Pressure comes with the territory for most jobs. Just about every job has some kind of deadline situation. You have to complete a task in a certain timeframe. And it can get much more pressured packed than just that. Sales numbers. Performance expectations. Quality expectations. All kinds of things.
And there can be pressure not just on performance, but from working with coworkers and all that stuff.
So it’s normal. You probably deal with it well most of the time. But what about if it feels like it’s starting to pile up and get ahead of you?
Here are a few thoughts for making sure you’re performing well under the pressure of your work.
1. Ask for someone else’s thoughts on the situation
Sometimes when we’re under pressure we start to lose a little focus on reality. We get so wrapped up in what we’re doing that we get lost in the situation. This is good, but it can also be negative if things get too far gone.
It can help to ask someone you trust to assess the situation. See what they think of it. This way you can determine if your views and reactions are reasonable. Even if the person isn’t doing the same job as you they can often ask questions and help you determine the true situation and how you can best approach it and perform well.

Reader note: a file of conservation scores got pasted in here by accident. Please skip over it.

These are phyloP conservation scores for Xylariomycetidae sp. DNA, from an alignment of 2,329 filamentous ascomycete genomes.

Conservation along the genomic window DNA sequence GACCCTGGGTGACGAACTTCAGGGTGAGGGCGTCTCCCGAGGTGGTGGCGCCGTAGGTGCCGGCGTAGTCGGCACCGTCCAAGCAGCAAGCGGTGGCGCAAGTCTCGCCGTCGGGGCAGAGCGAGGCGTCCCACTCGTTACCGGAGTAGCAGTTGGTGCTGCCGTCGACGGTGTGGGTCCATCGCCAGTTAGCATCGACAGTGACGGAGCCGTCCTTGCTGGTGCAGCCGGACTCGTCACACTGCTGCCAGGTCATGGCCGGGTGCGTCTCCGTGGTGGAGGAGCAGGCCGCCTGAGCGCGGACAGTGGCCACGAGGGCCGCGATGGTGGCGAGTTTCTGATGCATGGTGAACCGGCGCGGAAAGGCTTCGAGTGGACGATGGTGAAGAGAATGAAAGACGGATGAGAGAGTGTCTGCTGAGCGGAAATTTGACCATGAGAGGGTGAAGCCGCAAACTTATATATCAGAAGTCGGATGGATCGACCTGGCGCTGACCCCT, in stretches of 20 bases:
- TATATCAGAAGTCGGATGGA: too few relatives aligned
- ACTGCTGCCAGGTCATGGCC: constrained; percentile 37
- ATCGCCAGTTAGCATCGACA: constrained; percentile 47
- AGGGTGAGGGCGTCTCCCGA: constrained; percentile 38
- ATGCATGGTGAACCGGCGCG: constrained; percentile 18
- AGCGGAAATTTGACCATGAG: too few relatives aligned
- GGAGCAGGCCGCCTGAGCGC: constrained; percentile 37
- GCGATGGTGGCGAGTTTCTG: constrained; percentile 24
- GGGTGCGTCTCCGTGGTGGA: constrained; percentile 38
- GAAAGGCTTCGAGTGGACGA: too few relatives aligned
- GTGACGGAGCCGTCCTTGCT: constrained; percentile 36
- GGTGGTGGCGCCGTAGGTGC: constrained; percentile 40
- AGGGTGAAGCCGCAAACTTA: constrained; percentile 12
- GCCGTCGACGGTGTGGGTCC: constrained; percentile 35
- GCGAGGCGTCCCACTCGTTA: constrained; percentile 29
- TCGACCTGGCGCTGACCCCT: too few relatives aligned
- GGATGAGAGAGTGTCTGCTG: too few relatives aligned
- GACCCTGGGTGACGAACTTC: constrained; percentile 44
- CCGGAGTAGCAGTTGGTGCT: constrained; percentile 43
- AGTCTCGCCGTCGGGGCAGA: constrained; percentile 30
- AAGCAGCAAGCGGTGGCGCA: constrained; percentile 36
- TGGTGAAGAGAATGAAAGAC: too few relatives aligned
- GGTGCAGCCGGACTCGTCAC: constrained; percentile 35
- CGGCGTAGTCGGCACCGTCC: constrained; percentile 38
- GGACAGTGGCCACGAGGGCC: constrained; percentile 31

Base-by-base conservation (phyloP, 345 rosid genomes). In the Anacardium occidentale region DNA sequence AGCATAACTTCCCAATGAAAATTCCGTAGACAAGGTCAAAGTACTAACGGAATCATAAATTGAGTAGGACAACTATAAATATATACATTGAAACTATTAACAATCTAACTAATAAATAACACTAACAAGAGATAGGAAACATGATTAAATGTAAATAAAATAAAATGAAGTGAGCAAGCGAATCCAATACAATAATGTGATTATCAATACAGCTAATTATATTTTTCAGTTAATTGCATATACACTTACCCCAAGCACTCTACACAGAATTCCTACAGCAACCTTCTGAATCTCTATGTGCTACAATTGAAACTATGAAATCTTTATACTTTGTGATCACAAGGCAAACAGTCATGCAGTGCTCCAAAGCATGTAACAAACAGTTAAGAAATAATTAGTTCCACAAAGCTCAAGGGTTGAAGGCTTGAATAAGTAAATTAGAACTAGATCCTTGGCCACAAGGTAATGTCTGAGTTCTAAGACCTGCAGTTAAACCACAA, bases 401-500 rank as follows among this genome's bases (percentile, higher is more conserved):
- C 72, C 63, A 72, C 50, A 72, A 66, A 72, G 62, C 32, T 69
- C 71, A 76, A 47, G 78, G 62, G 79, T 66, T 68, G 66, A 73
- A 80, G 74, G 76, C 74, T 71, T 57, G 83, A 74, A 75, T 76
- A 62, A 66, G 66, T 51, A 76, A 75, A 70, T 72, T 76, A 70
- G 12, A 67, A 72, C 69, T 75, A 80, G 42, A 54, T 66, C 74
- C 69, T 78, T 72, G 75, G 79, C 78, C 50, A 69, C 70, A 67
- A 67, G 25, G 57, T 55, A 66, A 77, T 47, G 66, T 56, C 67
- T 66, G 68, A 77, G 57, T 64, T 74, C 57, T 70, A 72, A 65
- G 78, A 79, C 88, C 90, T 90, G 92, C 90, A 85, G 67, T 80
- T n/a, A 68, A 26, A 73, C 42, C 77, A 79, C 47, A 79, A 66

2. Look for ways to relieve stress outside of work
Pressure and stress come from many different areas of life. We can only handle so much. If you’re going through a particularly stressful time at work, it may be wise to look at other areas of your life to see if you can ease something else so you can focus on work.
Maybe put off the remodel project. Or cut back on the vacation planning for a little while. There can be good things in your personal life that help to relieve stress and pressure. Look to add those in. But usually looking to remove other things will give you the space necessary to handle stress at work.
3. Play back past stressful situations and they turned out
Think back to the last time you had something filled with pressure going on at work. You probably got through it. See how you handled the situation. See if there is anything you can learn. Maybe how you can try doing something differently.
Former NFL quarterback Tony Romo gave good insight into this process in an interview after he retired. Romo was an undrafted player. He was a backup for three years before becoming the starting quarterback for the Dallas Cowboys partway into his fourth season. The interviewer asked Romo how he was able to make that ascension. Romo said it was many things, but he talked about his process of post-practice and post-game assessment. He would watch how he performed in certain situation, especially pressure situations, and see where he needed to improve.
You can do the same thing with your work.
Pressure is part of life. We deal with it all the time. Some seem to naturally perform well under pressure. But most of us struggle at least a little. And sometimes it can be really stressful and we underperform greatly. But that doesn’t mean it always needs to be that way. Hopefully these little tips can help if you’re feeling the pressure at work.